I'm not a crate person, but only because my dog spent much of her life in one her first three years and I was sad for her, so I gave her the choice. She spent less and less time in there, so we put it in the garage. If your dog loves their crate, or it's the best way to travel with them not climbing all over everyone and getting in the way, make sure it's comfortable enough to spend hours at a time in. Get them a cushion or blanket so it's soft and inviting.

Jerky's the best, no matter where you are 😁 

Bring home with you 

Just like I like to have a little bit of home with me, dogs feel comforted by something familiar. Bring along a fave blanket/pillow/bed and some toys and they'll be happier.

Stay on schedule

If you feed and walk your pup on a schedule, try to keep as close to that timetable as possible (even if you're giving extra walks and treats - because exercise makes you hungry). It'll keep them from getting confused and feel more normal even in a different place. 

Do some research 

Make sure you know where you can take your dog and where you can't. Find the number of a vet near where you'll be staying. Just in case. Look for dog parks and pet-friendly dining establishments. Many people bring their dogs to the Oregon beaches, so a lot of stores don't mind you shopping with a well-behaved pooch.

Plan ahead

Make sure you're prepared for all the things you're going to do or might happen while you're away from home. Here's a list of what to plan for:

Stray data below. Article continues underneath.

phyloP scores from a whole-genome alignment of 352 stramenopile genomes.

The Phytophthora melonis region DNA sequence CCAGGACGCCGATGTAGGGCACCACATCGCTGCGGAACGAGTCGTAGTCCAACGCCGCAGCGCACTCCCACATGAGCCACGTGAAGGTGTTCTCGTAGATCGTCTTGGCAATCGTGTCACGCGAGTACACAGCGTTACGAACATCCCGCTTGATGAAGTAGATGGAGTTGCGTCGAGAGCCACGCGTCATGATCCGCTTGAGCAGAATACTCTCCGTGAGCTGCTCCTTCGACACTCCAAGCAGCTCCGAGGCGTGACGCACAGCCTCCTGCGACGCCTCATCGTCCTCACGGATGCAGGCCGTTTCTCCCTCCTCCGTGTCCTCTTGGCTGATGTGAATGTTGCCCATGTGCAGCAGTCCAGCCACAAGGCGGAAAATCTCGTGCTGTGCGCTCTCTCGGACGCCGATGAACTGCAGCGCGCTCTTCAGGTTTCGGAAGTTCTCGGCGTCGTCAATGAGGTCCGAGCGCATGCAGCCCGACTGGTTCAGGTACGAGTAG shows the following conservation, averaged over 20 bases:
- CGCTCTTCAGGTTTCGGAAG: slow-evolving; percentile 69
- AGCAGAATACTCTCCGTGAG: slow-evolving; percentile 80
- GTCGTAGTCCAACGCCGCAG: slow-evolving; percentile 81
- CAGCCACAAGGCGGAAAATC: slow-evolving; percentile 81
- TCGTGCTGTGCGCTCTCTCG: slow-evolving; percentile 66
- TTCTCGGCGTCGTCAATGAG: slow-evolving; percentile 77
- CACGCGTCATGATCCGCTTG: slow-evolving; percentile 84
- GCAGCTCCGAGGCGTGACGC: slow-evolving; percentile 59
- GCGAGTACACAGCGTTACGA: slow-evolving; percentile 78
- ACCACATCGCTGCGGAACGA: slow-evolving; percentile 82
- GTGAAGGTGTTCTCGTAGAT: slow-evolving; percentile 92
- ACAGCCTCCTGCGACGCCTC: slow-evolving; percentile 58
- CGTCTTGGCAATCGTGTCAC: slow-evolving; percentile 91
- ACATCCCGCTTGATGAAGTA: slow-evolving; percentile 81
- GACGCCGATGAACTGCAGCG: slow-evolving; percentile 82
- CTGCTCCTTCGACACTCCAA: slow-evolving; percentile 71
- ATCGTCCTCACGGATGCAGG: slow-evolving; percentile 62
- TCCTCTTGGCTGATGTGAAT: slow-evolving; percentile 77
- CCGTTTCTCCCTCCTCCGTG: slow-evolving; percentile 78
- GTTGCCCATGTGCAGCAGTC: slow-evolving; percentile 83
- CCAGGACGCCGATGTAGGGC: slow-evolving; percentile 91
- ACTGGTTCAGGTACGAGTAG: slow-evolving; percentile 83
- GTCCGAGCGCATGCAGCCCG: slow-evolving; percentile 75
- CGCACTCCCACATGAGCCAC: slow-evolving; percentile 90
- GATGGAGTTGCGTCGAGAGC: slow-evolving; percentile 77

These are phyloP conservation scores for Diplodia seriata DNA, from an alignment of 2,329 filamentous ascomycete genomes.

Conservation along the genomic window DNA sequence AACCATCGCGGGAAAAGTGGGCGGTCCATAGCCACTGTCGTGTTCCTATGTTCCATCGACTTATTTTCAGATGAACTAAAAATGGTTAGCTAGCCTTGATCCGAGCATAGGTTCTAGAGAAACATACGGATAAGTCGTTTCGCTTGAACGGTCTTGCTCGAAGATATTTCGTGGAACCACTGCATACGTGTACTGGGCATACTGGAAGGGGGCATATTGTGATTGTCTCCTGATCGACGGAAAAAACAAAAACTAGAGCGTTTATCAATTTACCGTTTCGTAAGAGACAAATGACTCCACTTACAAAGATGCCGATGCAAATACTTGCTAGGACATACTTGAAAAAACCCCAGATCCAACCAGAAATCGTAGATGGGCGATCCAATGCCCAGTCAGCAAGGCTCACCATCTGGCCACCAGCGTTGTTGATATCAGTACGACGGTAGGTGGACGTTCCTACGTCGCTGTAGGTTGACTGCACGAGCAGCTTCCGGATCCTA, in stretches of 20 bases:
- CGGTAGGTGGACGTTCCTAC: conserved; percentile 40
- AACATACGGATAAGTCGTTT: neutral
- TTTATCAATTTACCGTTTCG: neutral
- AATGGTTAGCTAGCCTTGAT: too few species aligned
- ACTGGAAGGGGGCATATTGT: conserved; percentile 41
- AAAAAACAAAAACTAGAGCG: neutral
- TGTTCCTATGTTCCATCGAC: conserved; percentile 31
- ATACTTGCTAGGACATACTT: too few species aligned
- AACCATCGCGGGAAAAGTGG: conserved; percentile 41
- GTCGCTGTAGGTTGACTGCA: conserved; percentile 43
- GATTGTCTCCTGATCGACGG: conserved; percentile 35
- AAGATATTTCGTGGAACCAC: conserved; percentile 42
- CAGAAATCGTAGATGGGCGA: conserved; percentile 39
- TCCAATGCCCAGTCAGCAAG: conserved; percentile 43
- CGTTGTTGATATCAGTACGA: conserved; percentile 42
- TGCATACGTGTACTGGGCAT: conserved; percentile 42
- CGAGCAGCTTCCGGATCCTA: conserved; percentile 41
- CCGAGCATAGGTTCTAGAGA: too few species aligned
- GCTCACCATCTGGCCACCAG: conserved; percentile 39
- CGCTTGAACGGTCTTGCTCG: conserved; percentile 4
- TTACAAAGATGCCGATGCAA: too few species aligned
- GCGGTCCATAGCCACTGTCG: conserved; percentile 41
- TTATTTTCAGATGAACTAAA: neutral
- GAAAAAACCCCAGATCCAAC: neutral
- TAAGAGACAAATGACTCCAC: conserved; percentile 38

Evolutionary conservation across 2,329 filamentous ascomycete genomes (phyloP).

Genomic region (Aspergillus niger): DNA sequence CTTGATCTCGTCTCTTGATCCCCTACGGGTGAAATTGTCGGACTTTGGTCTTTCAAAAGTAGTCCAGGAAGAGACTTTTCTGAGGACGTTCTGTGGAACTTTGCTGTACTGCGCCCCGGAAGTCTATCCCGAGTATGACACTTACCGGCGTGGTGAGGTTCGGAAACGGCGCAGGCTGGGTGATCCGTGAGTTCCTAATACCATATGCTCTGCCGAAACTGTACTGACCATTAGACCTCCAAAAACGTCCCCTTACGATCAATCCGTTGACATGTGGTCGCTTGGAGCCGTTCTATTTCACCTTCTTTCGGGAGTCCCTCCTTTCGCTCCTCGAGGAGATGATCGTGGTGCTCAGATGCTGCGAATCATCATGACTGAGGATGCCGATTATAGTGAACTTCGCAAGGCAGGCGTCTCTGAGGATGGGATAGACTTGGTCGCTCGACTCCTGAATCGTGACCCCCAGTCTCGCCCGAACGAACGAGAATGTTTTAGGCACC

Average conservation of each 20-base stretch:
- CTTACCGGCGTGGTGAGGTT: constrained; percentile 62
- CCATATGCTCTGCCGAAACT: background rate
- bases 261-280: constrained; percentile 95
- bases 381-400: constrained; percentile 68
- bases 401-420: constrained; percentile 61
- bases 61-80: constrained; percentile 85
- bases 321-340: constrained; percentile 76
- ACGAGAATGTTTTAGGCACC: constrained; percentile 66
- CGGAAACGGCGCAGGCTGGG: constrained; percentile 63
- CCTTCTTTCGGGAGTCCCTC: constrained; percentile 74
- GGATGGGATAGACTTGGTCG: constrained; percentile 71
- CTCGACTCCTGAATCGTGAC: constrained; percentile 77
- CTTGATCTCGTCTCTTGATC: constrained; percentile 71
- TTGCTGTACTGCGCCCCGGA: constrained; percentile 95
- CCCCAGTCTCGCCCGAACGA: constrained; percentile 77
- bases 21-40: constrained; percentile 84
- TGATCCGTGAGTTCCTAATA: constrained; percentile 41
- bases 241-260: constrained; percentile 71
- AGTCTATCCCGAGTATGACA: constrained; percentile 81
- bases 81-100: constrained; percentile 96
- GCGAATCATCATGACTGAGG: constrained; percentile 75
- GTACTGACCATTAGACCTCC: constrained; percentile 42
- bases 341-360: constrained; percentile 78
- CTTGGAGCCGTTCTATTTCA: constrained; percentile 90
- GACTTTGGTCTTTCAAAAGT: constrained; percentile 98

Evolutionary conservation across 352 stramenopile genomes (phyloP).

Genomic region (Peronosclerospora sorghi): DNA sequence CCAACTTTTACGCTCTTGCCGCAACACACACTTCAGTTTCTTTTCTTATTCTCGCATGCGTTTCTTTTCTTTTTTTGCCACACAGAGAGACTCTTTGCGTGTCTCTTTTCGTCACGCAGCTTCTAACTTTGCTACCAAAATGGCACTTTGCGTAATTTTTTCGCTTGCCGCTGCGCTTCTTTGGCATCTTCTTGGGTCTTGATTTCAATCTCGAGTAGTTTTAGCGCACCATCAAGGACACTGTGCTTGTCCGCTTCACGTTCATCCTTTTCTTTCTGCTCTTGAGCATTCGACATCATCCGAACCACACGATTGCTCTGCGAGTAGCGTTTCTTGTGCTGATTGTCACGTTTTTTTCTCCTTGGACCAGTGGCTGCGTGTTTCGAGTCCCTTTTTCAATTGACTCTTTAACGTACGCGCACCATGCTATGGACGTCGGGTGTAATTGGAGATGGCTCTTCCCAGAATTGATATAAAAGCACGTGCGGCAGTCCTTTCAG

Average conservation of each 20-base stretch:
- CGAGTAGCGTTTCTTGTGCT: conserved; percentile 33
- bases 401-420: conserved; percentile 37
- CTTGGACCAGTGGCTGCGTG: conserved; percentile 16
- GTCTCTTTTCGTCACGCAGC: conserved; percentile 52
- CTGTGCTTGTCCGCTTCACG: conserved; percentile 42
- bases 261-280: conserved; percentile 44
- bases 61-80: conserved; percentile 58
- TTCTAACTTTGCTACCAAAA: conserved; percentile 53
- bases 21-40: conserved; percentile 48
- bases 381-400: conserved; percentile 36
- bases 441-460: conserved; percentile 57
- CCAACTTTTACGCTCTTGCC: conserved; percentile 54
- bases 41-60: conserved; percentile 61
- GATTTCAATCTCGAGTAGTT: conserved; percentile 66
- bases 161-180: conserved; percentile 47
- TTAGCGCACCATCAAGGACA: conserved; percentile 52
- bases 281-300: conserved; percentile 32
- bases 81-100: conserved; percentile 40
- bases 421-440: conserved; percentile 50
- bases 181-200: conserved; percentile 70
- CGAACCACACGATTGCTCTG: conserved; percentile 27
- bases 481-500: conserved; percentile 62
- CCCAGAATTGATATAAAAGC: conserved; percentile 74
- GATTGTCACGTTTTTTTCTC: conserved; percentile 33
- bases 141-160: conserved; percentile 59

• bring an extra collar/leash, because you never know when one will get broken or lost.
  • their fave food is obvs to some. Don't take this as an opportunity to have them sample new cuisines. It'll just make them sick.
  • Invest in Doggles. We have a pair of Doggles sunglasses for Rikka to enjoy sitting out in the sun. If your pup likes to stick their head out the window, a pair of dog goggles are good for protecting their eyes from flying debris and might save you a trip to an unknown vet.
  • Going hiking or somewhere hot? Get your pup some shoes. Their paws are pretty sensitive, so you gotta protect them, just like your own feet. If you can't keep the back of your hand on the asphalt/sidewalk for 10 seconds comfortably, don't expect your dog to be able to walk without burning their feet.
  • Bring a life jacket. If your dog likes to jump in the water, make sure they're safe. There are a lot of great ones, including ones that have both a handle and a ring for a leash clip. 
  • Pack a carrier. My little one gets tired fairly easily, so when she starts to lag behind we scoop her up and carry her in a doggie sling (see above pic). She can rest and still be part of things. It's also good for when we head into some shops. 
  • Download some phone apps to find dog parks, rest stops & dog-friendly restaurants. I like iexit and dogfriendly.
  • Things happen. Look up your route along the way and find emergency vet addresses and numbers to have on hand just in case.
  • Don't forget meds/supplements if your dog normally takes them. You can always keep them in the cooler with your snacks and beverages.
  • Make sure your dog is up-to-date on their vaccinations and flea medication.
  • Bring along a first aid kit with items that will work for your dog (gauze, self-sticking wrap, a soft muzzle, etc), because you never know what might happen on a trip or how your dog will react.
Don't forget to bring along your Coronavirus safety kit when you travel to stay safe and healthy! 

How do you like to travel with your dog?